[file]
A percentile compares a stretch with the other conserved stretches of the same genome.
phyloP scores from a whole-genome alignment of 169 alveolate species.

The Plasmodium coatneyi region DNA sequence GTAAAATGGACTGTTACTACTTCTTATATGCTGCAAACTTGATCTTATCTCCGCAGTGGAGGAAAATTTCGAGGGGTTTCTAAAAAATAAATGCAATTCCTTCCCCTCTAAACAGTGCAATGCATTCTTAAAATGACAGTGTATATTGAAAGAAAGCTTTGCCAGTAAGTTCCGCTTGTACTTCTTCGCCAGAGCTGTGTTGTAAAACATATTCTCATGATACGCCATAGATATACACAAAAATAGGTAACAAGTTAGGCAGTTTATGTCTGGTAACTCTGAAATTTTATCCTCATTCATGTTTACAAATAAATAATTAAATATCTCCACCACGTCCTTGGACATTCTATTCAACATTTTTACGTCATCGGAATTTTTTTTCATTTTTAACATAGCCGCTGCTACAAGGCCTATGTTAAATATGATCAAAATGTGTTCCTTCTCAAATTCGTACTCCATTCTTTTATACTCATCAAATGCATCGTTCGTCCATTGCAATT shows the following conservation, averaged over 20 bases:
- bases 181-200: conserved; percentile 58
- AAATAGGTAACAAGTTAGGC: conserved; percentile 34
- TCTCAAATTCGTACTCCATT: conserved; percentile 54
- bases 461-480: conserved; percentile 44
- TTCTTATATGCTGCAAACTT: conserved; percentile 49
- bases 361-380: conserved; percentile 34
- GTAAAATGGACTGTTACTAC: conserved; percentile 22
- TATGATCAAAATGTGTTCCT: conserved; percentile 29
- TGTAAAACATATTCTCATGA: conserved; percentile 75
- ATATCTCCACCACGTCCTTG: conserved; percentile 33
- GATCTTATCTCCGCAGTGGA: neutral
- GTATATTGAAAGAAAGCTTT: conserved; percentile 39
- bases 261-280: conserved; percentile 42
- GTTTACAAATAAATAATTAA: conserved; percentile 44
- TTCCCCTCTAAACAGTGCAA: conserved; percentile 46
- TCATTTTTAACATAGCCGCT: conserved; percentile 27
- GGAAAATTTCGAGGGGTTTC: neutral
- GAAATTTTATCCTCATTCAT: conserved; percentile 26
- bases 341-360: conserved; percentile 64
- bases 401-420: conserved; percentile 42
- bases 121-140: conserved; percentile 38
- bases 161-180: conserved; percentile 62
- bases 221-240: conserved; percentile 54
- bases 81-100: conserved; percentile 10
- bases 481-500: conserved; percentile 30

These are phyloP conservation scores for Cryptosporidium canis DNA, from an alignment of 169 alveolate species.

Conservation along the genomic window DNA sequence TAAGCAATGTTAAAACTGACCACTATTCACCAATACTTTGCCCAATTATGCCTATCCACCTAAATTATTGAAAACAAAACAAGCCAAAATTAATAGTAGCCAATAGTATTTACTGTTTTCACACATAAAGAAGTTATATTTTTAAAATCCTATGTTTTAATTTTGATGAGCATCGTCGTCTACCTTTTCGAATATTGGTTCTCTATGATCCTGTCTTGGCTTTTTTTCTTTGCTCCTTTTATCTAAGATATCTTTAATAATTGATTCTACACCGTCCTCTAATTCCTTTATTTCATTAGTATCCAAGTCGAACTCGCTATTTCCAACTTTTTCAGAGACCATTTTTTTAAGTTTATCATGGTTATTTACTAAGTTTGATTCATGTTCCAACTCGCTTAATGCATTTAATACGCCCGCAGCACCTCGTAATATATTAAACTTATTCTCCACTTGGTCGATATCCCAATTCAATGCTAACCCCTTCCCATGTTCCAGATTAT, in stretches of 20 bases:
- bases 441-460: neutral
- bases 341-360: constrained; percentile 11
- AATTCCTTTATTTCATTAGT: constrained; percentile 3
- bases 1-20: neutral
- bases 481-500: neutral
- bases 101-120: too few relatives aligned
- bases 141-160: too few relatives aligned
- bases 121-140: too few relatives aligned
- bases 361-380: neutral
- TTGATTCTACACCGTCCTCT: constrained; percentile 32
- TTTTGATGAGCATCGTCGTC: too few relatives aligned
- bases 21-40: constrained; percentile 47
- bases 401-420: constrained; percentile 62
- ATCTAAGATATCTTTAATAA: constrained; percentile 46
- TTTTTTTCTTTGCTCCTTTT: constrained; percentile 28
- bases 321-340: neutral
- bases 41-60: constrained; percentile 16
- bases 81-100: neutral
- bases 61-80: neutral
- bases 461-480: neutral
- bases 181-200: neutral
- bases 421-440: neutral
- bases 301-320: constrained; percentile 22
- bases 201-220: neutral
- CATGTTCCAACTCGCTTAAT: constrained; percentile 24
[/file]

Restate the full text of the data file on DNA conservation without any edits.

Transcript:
A percentile compares a stretch with the other conserved stretches of the same genome.
phyloP scores from a whole-genome alignment of 169 alveolate species.

The Plasmodium coatneyi region DNA sequence GTAAAATGGACTGTTACTACTTCTTATATGCTGCAAACTTGATCTTATCTCCGCAGTGGAGGAAAATTTCGAGGGGTTTCTAAAAAATAAATGCAATTCCTTCCCCTCTAAACAGTGCAATGCATTCTTAAAATGACAGTGTATATTGAAAGAAAGCTTTGCCAGTAAGTTCCGCTTGTACTTCTTCGCCAGAGCTGTGTTGTAAAACATATTCTCATGATACGCCATAGATATACACAAAAATAGGTAACAAGTTAGGCAGTTTATGTCTGGTAACTCTGAAATTTTATCCTCATTCATGTTTACAAATAAATAATTAAATATCTCCACCACGTCCTTGGACATTCTATTCAACATTTTTACGTCATCGGAATTTTTTTTCATTTTTAACATAGCCGCTGCTACAAGGCCTATGTTAAATATGATCAAAATGTGTTCCTTCTCAAATTCGTACTCCATTCTTTTATACTCATCAAATGCATCGTTCGTCCATTGCAATT shows the following conservation, averaged over 20 bases:
- bases 181-200: conserved; percentile 58
- AAATAGGTAACAAGTTAGGC: conserved; percentile 34
- TCTCAAATTCGTACTCCATT: conserved; percentile 54
- bases 461-480: conserved; percentile 44
- TTCTTATATGCTGCAAACTT: conserved; percentile 49
- bases 361-380: conserved; percentile 34
- GTAAAATGGACTGTTACTAC: conserved; percentile 22
- TATGATCAAAATGTGTTCCT: conserved; percentile 29
- TGTAAAACATATTCTCATGA: conserved; percentile 75
- ATATCTCCACCACGTCCTTG: conserved; percentile 33
- GATCTTATCTCCGCAGTGGA: neutral
- GTATATTGAAAGAAAGCTTT: conserved; percentile 39
- bases 261-280: conserved; percentile 42
- GTTTACAAATAAATAATTAA: conserved; percentile 44
- TTCCCCTCTAAACAGTGCAA: conserved; percentile 46
- TCATTTTTAACATAGCCGCT: conserved; percentile 27
- GGAAAATTTCGAGGGGTTTC: neutral
- GAAATTTTATCCTCATTCAT: conserved; percentile 26
- bases 341-360: conserved; percentile 64
- bases 401-420: conserved; percentile 42
- bases 121-140: conserved; percentile 38
- bases 161-180: conserved; percentile 62
- bases 221-240: conserved; percentile 54
- bases 81-100: conserved; percentile 10
- bases 481-500: conserved; percentile 30

These are phyloP conservation scores for Cryptosporidium canis DNA, from an alignment of 169 alveolate species.

Conservation along the genomic window DNA sequence TAAGCAATGTTAAAACTGACCACTATTCACCAATACTTTGCCCAATTATGCCTATCCACCTAAATTATTGAAAACAAAACAAGCCAAAATTAATAGTAGCCAATAGTATTTACTGTTTTCACACATAAAGAAGTTATATTTTTAAAATCCTATGTTTTAATTTTGATGAGCATCGTCGTCTACCTTTTCGAATATTGGTTCTCTATGATCCTGTCTTGGCTTTTTTTCTTTGCTCCTTTTATCTAAGATATCTTTAATAATTGATTCTACACCGTCCTCTAATTCCTTTATTTCATTAGTATCCAAGTCGAACTCGCTATTTCCAACTTTTTCAGAGACCATTTTTTTAAGTTTATCATGGTTATTTACTAAGTTTGATTCATGTTCCAACTCGCTTAATGCATTTAATACGCCCGCAGCACCTCGTAATATATTAAACTTATTCTCCACTTGGTCGATATCCCAATTCAATGCTAACCCCTTCCCATGTTCCAGATTAT, in stretches of 20 bases:
- bases 441-460: neutral
- bases 341-360: constrained; percentile 11
- AATTCCTTTATTTCATTAGT: constrained; percentile 3
- bases 1-20: neutral
- bases 481-500: neutral
- bases 101-120: too few relatives aligned
- bases 141-160: too few relatives aligned
- bases 121-140: too few relatives aligned
- bases 361-380: neutral
- TTGATTCTACACCGTCCTCT: constrained; percentile 32
- TTTTGATGAGCATCGTCGTC: too few relatives aligned
- bases 21-40: constrained; percentile 47
- bases 401-420: constrained; percentile 62
- ATCTAAGATATCTTTAATAA: constrained; percentile 46
- TTTTTTTCTTTGCTCCTTTT: constrained; percentile 28
- bases 321-340: neutral
- bases 41-60: constrained; percentile 16
- bases 81-100: neutral
- bases 61-80: neutral
- bases 461-480: neutral
- bases 181-200: neutral
- bases 421-440: neutral
- bases 301-320: constrained; percentile 22
- bases 201-220: neutral
- CATGTTCCAACTCGCTTAAT: constrained; percentile 24